As previously blogged about, Ako Orewa is striving for students to be able to identify and explain why they are learning what they're learning. For students to become advocates for their own learning, rather than the teacher. Last year, some feedback on observations I got, was the lack of exit strategies within my lessons. My previous HOD suggested to think about some ways I could debrief the lesson, or small strategies to determine whether students can explain the lesson objectives, and whether they met the learning intentions. Therefore, I have decided to focus on exit strategies for my teaching inquiry.
I am teaching Year 12 Health for the first time this year, learning and teaching lots of new ideas and concepts. By integrating exit strategies, or closure tasks, at the end of some lessons, this would be great feedback for me to determine how the lessons are going, and where I may need to make alterations for future. The strategies may also support the growth of learner agency, as students may be able to identify and explain the learning intentions of the lesson, the pathway the learning is heading, and possibly encourage students to identify what they still need to learn.
From an initial Google Search, I have already found a few ideas online (e.g. 22 Powerful Closures, Entry & Exit Cards, and 10 Smart Tools for Digital Exit Slips). But, if you have any to share, please let me know, as I'm willing to give anything a go to see what works for my students! At this stage I will spend this week researching some different tools and reading some academic literature, then possibly start implementing them next week.
Monday, 19 February 2018
After our callback days earlier in the year, we selected one of the sessions we attended to be our PLG for 2018. I decided to have greater understanding of the school's pedagogy and philosophy, I would attend the Ako Orewa sessions. Ako Orewa is an initiative starting to be developed, to promote greater learner agency, with an aim to 'put the horse before the cart'.
For our first PLG session today, I spent the time to try and get my head around the concept of Ako Orewa. The purpose of the developing pedagogy is to increase students' ability to identify how they are learning, what they are learning and where they are going next. Overall, Ako Orewa is encouraging the shift from teachers teaching, towards teachers facilitating, and students taking the lead. By increasing students' confidence to take ownership of their learning, will prepare the students better for the 'real world', where they rarely have someone as a fountain of knowledge to rely on.
The department goal directly aligns with Ako Orewa too. Our aim is to increase students' understanding of the learning process. This is something I am definitely still trying to get my head around myself in all honesty. As I am learning so much, I am feeling a little overwhelmed with everything, but know this learning process is important for students. Some key questions for students about the learning process, which I am aiming towards over the next few weeks are;
Why am I doing this?
How am I progressing?
What do I need to do next?
Who can support me for my next steps?
Although these seem like simple questions, I sadly admit many of my students are probably unable to answer some of these questions, particularly the why. To increase learner agency as an initial step for me, is to actively describe the bigger picture. I often ask myself this question when planning lessons, but don't share my thinking with the students. I need to make it a habit of mine to explain the purpose of the activities completed or resources used, so the students have greater holistic understanding, rather than being able to regurgitate their task instructions, as I feel many would currently if asked what they are doing and why.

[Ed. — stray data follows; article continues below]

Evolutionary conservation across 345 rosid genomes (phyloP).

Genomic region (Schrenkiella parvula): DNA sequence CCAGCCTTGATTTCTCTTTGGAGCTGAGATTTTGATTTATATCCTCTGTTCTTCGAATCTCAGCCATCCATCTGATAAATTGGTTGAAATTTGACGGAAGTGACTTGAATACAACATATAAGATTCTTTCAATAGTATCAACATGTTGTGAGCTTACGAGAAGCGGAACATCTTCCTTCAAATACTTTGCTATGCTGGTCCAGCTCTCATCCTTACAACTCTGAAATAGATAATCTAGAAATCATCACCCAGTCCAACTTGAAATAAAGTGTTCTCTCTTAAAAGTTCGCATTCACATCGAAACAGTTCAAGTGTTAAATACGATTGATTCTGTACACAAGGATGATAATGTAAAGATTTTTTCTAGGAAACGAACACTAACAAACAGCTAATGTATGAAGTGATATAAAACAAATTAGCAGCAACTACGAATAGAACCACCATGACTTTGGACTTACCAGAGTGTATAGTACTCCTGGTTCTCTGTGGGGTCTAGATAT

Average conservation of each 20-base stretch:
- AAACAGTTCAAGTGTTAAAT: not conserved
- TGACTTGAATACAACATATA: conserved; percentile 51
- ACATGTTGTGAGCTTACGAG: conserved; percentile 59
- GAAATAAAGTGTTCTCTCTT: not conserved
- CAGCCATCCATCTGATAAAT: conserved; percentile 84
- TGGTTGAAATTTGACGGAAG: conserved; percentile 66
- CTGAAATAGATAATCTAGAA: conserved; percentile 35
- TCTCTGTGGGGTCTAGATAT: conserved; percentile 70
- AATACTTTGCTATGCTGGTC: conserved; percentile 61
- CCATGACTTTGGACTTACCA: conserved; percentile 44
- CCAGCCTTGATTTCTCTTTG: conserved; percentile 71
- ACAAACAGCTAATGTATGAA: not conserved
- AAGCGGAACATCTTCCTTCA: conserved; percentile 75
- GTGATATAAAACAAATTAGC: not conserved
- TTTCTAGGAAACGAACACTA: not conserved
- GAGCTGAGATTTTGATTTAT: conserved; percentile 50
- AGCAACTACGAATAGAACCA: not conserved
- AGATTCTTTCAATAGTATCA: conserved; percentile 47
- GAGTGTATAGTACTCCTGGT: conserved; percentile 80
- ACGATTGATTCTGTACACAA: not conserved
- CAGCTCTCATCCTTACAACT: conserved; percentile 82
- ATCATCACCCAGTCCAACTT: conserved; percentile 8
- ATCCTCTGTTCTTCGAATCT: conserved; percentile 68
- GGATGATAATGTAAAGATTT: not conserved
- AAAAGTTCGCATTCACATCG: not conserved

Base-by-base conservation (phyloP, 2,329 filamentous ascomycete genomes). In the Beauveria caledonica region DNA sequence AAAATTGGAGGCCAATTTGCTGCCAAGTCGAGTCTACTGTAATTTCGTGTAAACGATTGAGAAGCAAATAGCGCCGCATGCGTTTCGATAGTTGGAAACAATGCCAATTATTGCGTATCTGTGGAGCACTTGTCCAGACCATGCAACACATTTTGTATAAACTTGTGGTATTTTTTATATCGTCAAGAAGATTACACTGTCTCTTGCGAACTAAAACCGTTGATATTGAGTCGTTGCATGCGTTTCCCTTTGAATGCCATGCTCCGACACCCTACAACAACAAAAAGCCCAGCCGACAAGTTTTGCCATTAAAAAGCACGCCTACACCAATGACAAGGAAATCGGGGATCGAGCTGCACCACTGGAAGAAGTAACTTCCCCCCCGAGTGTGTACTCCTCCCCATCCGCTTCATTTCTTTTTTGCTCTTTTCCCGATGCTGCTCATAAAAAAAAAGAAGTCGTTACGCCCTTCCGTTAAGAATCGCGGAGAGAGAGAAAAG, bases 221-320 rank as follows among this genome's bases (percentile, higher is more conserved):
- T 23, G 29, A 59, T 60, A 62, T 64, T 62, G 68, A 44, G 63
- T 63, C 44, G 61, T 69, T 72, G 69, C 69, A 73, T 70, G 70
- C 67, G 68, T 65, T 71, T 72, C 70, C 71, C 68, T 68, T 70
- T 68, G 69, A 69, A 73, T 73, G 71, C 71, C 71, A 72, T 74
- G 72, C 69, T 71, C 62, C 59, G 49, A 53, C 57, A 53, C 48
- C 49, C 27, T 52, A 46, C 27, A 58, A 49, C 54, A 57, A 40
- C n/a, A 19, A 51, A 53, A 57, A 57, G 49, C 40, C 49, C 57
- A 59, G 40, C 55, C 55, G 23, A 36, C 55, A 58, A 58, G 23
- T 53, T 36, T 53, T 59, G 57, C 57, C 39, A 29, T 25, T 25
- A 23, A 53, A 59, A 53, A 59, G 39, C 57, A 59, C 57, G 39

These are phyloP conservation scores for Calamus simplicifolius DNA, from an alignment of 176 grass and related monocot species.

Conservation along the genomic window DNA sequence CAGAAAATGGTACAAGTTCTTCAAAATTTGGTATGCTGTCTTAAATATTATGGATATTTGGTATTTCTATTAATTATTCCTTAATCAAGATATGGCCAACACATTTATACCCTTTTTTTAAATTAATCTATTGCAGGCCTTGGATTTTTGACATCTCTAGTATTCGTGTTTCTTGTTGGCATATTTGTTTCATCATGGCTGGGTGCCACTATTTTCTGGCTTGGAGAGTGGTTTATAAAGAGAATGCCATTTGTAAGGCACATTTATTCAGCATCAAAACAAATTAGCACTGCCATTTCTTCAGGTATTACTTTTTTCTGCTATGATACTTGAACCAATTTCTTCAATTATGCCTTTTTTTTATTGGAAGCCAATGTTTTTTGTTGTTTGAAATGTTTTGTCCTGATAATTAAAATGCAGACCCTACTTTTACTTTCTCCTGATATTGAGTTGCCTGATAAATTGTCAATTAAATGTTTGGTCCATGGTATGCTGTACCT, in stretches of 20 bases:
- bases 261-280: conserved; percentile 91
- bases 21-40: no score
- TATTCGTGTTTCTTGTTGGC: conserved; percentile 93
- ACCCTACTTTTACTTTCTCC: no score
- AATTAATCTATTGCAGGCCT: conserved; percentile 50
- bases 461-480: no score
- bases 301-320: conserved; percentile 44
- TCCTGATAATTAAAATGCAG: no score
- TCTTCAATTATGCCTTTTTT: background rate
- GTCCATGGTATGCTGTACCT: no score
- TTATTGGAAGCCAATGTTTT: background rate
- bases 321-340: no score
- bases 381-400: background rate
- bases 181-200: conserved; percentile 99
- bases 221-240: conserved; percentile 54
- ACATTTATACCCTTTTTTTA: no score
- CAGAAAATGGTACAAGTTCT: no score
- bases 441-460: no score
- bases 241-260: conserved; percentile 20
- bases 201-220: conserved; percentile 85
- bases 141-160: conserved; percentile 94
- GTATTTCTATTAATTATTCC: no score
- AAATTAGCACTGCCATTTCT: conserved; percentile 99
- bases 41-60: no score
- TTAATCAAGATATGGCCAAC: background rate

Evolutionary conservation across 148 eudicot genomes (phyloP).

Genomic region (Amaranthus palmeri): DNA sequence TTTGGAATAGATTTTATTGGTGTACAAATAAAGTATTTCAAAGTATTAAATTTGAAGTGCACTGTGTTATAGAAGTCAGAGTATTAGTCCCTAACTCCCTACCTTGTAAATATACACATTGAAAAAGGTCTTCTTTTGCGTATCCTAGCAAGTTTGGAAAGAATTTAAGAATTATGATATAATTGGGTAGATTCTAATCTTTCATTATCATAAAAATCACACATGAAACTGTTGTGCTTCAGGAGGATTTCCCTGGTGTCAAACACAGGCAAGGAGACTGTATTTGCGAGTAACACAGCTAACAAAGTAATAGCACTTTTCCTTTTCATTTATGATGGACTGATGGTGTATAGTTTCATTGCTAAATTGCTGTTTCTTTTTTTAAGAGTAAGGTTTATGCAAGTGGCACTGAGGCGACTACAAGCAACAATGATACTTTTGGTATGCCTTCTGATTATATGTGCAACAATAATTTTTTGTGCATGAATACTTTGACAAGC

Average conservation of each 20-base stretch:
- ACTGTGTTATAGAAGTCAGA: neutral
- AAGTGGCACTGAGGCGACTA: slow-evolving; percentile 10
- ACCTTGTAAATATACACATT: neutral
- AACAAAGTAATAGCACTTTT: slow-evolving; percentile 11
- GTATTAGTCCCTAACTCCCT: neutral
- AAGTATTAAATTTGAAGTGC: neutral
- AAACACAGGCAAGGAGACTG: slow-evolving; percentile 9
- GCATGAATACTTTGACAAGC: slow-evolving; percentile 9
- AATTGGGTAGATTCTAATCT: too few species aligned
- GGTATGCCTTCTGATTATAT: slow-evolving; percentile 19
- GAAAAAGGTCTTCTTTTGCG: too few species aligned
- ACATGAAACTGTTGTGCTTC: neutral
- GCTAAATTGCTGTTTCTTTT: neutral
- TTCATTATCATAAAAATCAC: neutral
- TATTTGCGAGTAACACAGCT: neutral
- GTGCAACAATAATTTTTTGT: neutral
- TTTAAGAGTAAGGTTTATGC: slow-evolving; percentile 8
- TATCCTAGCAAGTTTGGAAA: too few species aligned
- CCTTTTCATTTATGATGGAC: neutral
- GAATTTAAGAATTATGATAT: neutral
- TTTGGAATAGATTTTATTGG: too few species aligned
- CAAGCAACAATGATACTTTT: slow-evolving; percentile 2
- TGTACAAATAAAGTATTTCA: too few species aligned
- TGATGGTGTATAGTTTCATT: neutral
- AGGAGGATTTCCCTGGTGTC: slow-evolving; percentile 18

I am looking forward to another year of learning in a PLG, and sharing my reflections in future posts!
Tuesday, 6 February 2018
Despite dozens of lessons about the Treaty of Waitangi throughout school, I woke up this morning feeling guilty I had forgotten so much about a historical moment of New Zealand's history. The Māori, and the British showing great mana. With some quick Googling and watching YouTube videos, I reminded myself of the key things that occurred on the 6th of February 1840, before Waitangi Day became a public holiday to commemorate the signing in 1960.
- There were growing plans of British migrants to settle in New Zealand, acquiring land and setting up commercial operations
- Violence and crime between the Māori and British became rife
- Lieutenant-Governor William Hobson negotiated British sovereignty over New Zealand as a representative for the Queen, and set up a British colony
- The Treaty was an agreement between the British Crown and Māori iwi (tribes) and hapu (subtribes), with a purpose to enable the British settlers and the Māori people to live together in New Zealand under a common set of laws or agreements
- The Treaty was named after the location of signing, Waitangi, in the Bay of Islands
Today's article in the New Zealand Herald What does Waitangi Day mean to you?, identified some scary statistics about inequity between Māori and non-Māori today, despite the Treaty. There continues to be differences in understanding, more than 2000 claims lodged by the tribunal and many settlements. This article really made me think about what Waitangi Day means to me, after reading others' thoughts. I was not surprised, but I was disappointed that many of the people in the article merely considered Waitangi as a day off in the sun, with no significance to our past. However, multiple expressed their frustrations about the ongoing discussions and debates about the Treaty.
Tonight I reflected and thought about where we are at now. We live in a multicultural community, and I wouldn't want it to be any different. Without this integral moment of history, it is unlikely we would have so much diversity in our country today. I feel sad for the Maori that their land became co-owned, but proud of the challenges and risks they took. We have a rich cultural background which should be celebrated, and a beautiful native language. Unfortunately though, the amount of people who can speak Te Reo is reducing rapidly, and I fear as a result, so is the Māori culture.